Date of Award
Master of Science in Biological Sciences (MS)
College, School or Department Name
Department of Biological Sciences
Susan T Bagley
Ethanol from lignocellulosic feedstocks is not currently competitive with corn-based ethanol in terms of yields and commercial feasibility. Through optimization of the pretreatment and fermentation steps this could change. The overall goal of this study was to evaluate, characterize, and optimize ethanol production from lignocellulosic feedstocks by the yeasts Saccharomyces cerevisiae (strain Ethanol Red, ER) and Pichia stipitis CBS 6054.
Through a series of fermentations and growth studies, P. stipitis CBS 6054 and S. cerevisiae (ER) were evaluated on their ability to produce ethanol from both single substrate (xylose and glucose) and mixed substrate (five sugars present in hemicellulose) fermentations. The yeasts were also evaluated on their ability to produce ethanol from dilute acid pretreated hydrolysate and enzymatic hydrolysate. Hardwood (aspen), softwood (balsam), and herbaceous (switchgrass) hydrolysates were also tested to determine the effect of the source of the feedstock. P. stipitis produced ethanol from 66-98% of the theoretical yield throughout the fermentation studies completed over the course of this work. S. cerevisiae (ER) was determined to not be ideal for dilute acid pretreated lignocellulose because it was not able to utilize all the sugars found in hemicellulose. S. cerevisiae (ER) was instead used to optimize enzymatic pretreated lignocellulose that contained only glucose monomers. It was able to produce ethanol from enzymatically pretreated hydrolysate but the sugar level was so low (>3 g/L) that it would not be commercially feasible.
Two lignocellulosic degradation products, furfural and acetic acid, were evaluated for whether or not they had an inhibitory effect on biomass production, substrate utilization, and ethanol production by P. stipitis and S. cerevisiae (ER). It was determined that inhibition is directly related to the concentration of the inhibitor and the organism.
The final phase for this thesis focused on adapting P. stipitis CBS 6054 to toxic compounds present in dilute acid pretreated hydrolysate through directed evolution. Cultures were transferred to increasing concentrations of dilute acid pretreated hydrolysate in the fermentation media. The adapted strains’ fermentation capabilities were tested against the unadapted parent strain at each hydrolysate concentration. The fermentation capabilities of the adapted strain were significantly improved over the unadapted parentstrain. On media containing 60% hydrolysate the adapted strain yielded 0.30 g_ethanol/g_sugar ± 0.033 (g/g) and the unadapted parent strain yielded 0.11 g/g ±0.028. The culture has been successfully adapted to growth on media containing 65%, 70%, 75%, and 80% hydrolysate but with below optimal ethanol yields (0.14-0.19 g/g). Cell recycle could be a viable option for improving ethanol yields in these cases.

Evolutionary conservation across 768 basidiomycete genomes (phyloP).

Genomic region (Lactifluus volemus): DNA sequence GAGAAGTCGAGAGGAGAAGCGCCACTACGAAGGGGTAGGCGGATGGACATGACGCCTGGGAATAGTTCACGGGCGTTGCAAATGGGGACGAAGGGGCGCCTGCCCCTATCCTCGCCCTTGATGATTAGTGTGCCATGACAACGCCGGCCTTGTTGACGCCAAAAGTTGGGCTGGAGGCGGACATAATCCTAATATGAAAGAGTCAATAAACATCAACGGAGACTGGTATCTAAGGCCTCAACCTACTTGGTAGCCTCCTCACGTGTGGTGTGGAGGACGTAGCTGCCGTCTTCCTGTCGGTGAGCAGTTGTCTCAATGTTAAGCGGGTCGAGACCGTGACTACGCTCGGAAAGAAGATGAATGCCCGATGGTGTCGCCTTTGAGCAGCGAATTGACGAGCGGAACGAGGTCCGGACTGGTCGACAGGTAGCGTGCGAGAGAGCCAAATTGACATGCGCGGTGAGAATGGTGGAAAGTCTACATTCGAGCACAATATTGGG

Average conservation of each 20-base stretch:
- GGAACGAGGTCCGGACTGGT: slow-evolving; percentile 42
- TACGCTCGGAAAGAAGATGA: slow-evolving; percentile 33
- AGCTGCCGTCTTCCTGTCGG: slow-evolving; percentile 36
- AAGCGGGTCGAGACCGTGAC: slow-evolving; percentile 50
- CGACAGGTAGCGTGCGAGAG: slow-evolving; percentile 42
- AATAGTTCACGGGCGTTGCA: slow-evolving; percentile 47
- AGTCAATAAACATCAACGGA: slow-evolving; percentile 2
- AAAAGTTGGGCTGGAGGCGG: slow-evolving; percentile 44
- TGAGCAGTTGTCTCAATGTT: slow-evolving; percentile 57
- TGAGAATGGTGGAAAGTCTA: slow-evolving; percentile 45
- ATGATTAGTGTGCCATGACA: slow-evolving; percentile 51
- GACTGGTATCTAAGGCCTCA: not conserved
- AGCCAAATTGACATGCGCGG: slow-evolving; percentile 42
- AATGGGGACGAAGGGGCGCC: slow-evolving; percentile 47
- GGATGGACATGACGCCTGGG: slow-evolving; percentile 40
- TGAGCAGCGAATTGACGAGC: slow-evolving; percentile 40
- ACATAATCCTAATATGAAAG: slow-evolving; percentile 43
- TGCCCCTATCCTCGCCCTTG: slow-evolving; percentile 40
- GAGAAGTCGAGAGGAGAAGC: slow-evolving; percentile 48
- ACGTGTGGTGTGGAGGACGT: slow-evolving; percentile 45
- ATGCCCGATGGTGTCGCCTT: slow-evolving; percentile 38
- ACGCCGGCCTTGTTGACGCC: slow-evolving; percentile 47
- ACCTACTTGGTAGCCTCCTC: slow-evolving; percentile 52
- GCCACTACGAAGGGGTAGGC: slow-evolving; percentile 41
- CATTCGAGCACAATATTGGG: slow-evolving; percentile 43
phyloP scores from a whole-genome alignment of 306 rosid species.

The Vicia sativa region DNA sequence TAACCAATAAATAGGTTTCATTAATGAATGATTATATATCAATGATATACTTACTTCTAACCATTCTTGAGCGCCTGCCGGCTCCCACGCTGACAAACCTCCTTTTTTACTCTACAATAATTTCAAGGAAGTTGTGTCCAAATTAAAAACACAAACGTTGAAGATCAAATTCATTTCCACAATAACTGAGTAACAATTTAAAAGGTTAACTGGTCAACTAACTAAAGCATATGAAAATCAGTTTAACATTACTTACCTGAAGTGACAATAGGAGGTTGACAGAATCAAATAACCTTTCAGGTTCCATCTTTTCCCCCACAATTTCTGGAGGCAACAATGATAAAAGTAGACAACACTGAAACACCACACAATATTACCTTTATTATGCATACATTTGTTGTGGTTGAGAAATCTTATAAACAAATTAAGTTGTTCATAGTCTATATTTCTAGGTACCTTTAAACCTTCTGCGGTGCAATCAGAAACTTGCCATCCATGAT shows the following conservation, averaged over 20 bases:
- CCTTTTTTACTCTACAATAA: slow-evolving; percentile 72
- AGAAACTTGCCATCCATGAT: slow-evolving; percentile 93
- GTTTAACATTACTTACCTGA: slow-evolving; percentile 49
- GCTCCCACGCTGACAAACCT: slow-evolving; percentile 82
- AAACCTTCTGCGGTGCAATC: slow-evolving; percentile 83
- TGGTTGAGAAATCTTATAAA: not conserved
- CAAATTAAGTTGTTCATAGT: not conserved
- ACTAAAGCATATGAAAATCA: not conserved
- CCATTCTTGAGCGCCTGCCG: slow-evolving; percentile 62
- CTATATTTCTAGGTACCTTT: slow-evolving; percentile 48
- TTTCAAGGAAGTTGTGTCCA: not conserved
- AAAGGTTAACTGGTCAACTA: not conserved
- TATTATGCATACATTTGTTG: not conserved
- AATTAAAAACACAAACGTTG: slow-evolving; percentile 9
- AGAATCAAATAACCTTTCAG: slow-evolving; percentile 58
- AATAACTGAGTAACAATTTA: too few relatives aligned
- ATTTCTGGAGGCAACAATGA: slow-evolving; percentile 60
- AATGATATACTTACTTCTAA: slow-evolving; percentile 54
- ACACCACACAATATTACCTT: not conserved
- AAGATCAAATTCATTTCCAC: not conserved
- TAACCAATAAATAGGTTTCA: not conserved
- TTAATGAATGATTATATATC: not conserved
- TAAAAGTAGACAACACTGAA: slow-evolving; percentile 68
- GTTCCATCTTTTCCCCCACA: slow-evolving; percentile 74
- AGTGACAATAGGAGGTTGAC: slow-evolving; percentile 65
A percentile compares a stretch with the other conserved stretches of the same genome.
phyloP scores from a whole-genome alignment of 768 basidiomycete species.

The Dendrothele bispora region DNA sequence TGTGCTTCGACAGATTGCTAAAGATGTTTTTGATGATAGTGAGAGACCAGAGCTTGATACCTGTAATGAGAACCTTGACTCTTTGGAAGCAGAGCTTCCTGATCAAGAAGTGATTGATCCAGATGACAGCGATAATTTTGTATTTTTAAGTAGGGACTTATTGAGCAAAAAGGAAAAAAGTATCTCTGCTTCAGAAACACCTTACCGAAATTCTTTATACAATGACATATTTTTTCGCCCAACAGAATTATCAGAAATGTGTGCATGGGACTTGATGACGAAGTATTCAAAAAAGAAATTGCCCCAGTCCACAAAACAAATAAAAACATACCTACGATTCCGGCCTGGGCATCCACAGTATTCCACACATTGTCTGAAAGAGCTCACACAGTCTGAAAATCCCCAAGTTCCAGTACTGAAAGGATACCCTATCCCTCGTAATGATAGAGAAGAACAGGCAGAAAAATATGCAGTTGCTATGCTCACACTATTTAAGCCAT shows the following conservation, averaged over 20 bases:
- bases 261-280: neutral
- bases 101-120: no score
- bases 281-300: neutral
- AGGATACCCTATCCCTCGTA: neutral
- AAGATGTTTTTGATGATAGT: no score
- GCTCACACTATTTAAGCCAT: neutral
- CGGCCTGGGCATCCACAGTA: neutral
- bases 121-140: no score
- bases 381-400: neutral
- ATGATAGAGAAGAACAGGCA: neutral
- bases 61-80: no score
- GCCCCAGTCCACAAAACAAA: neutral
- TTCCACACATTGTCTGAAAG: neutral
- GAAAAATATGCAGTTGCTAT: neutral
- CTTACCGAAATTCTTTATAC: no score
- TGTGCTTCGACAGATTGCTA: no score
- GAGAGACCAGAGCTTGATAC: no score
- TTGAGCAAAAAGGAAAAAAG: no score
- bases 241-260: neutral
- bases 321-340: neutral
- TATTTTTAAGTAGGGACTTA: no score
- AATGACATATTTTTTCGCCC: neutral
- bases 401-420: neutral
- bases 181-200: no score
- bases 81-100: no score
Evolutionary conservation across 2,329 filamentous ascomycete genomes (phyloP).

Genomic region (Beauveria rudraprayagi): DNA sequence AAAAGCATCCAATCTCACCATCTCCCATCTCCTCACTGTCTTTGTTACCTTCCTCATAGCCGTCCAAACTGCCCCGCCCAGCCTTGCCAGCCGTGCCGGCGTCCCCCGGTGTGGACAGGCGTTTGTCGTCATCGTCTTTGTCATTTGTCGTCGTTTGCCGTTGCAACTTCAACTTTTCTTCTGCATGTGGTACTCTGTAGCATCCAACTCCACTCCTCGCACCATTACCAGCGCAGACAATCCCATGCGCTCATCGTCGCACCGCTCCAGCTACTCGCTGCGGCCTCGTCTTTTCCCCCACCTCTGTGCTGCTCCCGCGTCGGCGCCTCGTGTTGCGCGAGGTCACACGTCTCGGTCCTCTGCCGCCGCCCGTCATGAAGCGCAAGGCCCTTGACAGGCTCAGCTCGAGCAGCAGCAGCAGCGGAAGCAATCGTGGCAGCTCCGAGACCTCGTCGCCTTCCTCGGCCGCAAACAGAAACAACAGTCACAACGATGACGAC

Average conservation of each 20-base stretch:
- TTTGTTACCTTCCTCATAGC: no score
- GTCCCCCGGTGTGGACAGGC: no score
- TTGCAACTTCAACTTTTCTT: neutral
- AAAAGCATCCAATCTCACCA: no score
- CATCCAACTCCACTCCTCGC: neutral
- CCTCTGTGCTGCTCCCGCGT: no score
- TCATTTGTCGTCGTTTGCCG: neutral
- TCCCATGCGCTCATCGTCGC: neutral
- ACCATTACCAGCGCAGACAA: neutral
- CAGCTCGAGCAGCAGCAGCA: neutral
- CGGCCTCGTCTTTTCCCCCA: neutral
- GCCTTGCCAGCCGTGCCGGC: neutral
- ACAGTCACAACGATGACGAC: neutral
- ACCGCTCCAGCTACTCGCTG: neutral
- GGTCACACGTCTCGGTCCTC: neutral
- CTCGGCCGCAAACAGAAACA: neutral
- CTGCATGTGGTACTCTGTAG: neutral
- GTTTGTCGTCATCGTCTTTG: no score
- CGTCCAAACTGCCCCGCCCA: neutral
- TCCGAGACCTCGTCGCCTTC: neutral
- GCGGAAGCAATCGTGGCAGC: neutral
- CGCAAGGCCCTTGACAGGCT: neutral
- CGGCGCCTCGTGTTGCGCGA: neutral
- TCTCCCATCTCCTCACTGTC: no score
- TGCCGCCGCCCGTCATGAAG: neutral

A study was conducted to determine the optimal media for production of ethanol from xylose and mixed substrate fermentations by P. stipitis. Growth, substrate utilization, and ethanol production were the three factors used to evaluate the media. The three media tested were Yeast Peptone (YP), Yeast Nitrogen Base (YNB), and Corn Steep Liquor (CSL). The ethanol yields (g/g) for each medium are as follows: YP - 0.40-0.42, YNB -0.28-.030, and CSL - 0.44-.051. The results show that media containing CSL result in slightly higher ethanol yields then other fermentation media.
P. stipitis was successfully adapted to dilute acid pretreated aspen hydrolysate in increasing concentrations in order to produce higher ethanol yields compared to the unadapted parent strain. S. cerevisiae (ER) produced ethanol from enzymatic pretreated cellulose containing low concentrations of glucose (1-3g/L). These results show that fermentations of lignocellulosic feedstocks can be optimized based on the substrate and organism for increased ethanol yields.
Groves, Stephanie Lee, "Optimization of ethanol production by yeasts from lignocellulosic feedstocks", Master's Thesis, Michigan Technological University, 2009.